As we can see decomposition for our `f`

explodes because of the branching in `is_pos`

and `add`

, we can imagine the number of regions getting much larger as we support summation between `Float`

and `Int`

for example.

Let's see how `~basis`

helps us here:

By putting `add`

and `is_pos`

in `~basis`

, we now only get the 2 "logical" regions of behaviour instead of a listing of all the possible code paths.

# Interpret basis¶

`~interpret_basis`

is a flag which tells Imandra whether or not to take the interpretation of the functions in `~basis`

into account when `lifting`

and when extracting sample values via the `Mex`

module. It only has effect when `~basis`

is not empty.

Note that `~interpret_basis`

*cannot* be used with recursive functions in `basis`

.

This flag has a strong effect on correctness when used in decompositions that have side-conditions that use functions in `~basis`

in branching points, as in the absence of side-conditions, setting this flag to `false`

may cause unreachable regions to be output. Setting `~interpret_basis:false`

may have significant performance benefits, but could also cause a degradation in performance in certain cases; for those reasons we suggest to always set `~interpret_basis:true`

unless careful thought is given and the possible issues have been explored and are understood.

Let's see how this flag works in practice:

```
let gt (x : int) (y : int) = x > y;;
let f x y =
if gt x y then
if gt y x then
1 (* this is unreachable! *)
else
2
else
3
```

If we try to simply decompose `f`

, we get 2 regions:

Imandra has correctly figured out that the region with invariant `F=1`

is not admissible, since it's never the case that `x>y && y>x`

.

However, if we decide we need `gt`

to be a `basis`

function (for one of the reasions we've described earlier), Imandra doesn't have any visibility into what `gt`

does and thus loses the ability to understand that if `gt x y`

then `not (gt y x)`

, and we see that the unreachable region is output anyway:

If however, we set `~interpret_basis:true`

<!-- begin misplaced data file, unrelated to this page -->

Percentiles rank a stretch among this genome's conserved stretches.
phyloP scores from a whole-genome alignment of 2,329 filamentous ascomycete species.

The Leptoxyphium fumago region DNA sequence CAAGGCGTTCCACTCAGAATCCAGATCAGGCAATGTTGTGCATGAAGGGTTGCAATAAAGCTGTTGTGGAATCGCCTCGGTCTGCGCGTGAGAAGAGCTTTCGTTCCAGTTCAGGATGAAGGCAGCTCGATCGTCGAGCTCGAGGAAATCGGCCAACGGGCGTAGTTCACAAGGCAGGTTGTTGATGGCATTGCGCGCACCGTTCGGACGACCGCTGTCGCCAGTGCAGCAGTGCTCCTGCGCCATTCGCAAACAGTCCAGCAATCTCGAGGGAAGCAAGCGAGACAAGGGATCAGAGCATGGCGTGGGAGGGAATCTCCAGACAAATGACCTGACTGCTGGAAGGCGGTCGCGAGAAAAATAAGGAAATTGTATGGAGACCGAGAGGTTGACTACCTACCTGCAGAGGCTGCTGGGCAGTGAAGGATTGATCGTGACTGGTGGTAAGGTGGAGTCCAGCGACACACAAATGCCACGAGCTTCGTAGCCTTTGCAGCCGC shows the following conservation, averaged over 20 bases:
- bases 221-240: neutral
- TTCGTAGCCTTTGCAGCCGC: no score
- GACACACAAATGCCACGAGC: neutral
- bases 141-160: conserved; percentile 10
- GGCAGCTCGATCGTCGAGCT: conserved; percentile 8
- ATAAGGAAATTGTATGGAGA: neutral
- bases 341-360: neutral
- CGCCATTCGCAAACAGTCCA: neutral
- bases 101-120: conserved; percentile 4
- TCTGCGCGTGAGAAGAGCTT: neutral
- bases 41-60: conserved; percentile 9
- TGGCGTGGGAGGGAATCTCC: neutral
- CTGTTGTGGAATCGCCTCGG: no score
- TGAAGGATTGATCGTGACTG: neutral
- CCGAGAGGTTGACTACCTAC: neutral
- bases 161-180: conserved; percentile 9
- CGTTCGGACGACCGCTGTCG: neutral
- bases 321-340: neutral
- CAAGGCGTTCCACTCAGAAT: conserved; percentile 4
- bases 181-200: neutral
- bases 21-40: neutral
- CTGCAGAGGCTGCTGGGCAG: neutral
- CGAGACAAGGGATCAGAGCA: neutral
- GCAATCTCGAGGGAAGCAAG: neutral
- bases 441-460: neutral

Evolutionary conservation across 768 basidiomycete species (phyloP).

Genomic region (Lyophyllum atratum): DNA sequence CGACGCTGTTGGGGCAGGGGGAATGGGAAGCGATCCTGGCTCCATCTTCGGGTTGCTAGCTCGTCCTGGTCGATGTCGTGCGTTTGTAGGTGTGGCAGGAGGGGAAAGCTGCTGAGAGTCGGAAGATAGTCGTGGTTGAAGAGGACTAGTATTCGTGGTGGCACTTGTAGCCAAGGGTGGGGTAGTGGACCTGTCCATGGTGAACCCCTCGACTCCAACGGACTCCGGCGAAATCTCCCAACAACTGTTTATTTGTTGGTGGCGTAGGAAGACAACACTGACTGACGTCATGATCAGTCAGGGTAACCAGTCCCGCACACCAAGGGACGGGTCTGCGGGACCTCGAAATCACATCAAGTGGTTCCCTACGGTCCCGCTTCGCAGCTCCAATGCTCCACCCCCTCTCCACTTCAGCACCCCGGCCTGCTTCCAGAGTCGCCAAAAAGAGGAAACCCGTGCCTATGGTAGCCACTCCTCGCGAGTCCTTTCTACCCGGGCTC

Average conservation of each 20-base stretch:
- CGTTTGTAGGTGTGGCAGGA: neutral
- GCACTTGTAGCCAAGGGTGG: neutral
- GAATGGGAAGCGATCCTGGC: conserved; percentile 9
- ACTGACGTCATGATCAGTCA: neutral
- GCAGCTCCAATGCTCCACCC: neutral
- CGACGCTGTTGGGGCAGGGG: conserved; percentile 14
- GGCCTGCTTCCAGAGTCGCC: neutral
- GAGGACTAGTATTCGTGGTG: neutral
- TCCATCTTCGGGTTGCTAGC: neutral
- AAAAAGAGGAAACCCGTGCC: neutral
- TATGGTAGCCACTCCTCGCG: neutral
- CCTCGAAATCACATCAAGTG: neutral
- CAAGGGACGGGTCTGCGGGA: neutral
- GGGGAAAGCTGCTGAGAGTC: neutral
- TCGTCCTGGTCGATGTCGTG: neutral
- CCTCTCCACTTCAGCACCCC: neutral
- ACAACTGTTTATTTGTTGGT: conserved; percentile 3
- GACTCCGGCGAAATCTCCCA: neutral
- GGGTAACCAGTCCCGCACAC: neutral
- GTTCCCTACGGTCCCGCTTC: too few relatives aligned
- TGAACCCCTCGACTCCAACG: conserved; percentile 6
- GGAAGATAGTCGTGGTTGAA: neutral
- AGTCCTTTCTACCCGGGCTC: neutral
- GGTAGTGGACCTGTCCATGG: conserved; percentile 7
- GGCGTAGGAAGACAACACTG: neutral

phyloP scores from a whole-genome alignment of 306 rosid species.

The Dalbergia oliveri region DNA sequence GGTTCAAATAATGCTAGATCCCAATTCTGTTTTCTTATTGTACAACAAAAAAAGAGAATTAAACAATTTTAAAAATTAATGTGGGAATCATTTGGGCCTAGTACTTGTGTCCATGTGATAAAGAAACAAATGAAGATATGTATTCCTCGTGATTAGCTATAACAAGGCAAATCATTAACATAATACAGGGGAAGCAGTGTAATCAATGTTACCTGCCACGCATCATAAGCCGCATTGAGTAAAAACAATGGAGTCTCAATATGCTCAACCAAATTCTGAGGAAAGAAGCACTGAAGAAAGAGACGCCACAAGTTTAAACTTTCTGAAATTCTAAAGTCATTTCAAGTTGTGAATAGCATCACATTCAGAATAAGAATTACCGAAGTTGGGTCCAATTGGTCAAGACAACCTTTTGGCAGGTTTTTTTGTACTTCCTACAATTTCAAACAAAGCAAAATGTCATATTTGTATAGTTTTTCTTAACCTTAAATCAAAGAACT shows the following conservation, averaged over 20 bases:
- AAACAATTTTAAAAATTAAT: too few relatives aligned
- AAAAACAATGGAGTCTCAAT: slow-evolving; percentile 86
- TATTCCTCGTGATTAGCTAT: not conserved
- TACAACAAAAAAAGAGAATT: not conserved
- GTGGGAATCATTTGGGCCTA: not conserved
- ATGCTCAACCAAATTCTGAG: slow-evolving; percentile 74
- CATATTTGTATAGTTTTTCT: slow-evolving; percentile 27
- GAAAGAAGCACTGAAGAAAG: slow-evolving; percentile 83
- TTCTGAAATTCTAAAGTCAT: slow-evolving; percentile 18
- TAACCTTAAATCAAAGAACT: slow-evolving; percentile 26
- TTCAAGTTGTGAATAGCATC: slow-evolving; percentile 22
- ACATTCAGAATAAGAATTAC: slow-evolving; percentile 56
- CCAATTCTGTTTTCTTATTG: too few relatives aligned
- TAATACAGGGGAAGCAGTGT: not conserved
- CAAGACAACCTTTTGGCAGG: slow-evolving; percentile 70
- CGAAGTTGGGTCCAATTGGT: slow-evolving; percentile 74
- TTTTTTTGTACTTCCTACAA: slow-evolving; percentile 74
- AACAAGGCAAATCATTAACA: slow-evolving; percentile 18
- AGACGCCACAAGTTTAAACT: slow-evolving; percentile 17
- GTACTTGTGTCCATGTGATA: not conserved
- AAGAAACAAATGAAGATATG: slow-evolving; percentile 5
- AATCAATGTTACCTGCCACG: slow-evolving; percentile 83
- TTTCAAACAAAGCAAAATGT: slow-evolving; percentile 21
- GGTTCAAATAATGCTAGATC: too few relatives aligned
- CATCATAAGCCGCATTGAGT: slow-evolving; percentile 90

, Imandra will have visibility into `gt`

at "region feasibility checks" even though it will keep it atomic in the constraints, and thus will be able to prove that `gt x y ==> not (gt y x)`

which is sufficient to exclude that region:

# Aggressive Recursion¶

Sometimes, even `~interpret_basis:true`

won't be enough, and regions with falsifiable constraints will still be returned.
This can be the case for a number of cases where it is not possible to provide an interpretation for a function, for example in the case of a recursive function that cannot be fully unrolled.

In those cases, `~aggressive_rec:true`

can help us by applying the full unrolling and simplification machinery used for theorem proving and verification to each region before returning it, this means that we can install theorems as rewrite rules or forward-chaining rules to aid in this process:

```
let rec f x = if x <= 0 then 23 else f (x - 1)
let g x = if f x = 23 then 1 else 2
```

It's quite clear that the only live region of `g`

is the one that returns `1`

, but if we try to decompose it we see that Imandra doesn't realize that:

Let's prove that `f x`

does indeed always return 23 and register the theorem as a rewrite rule:

That was easy. We can now decompose `g`

using `~aggressive_rec:true`

and we obtain just one region, as Imandra is able to apply our rewrite rule during simplification: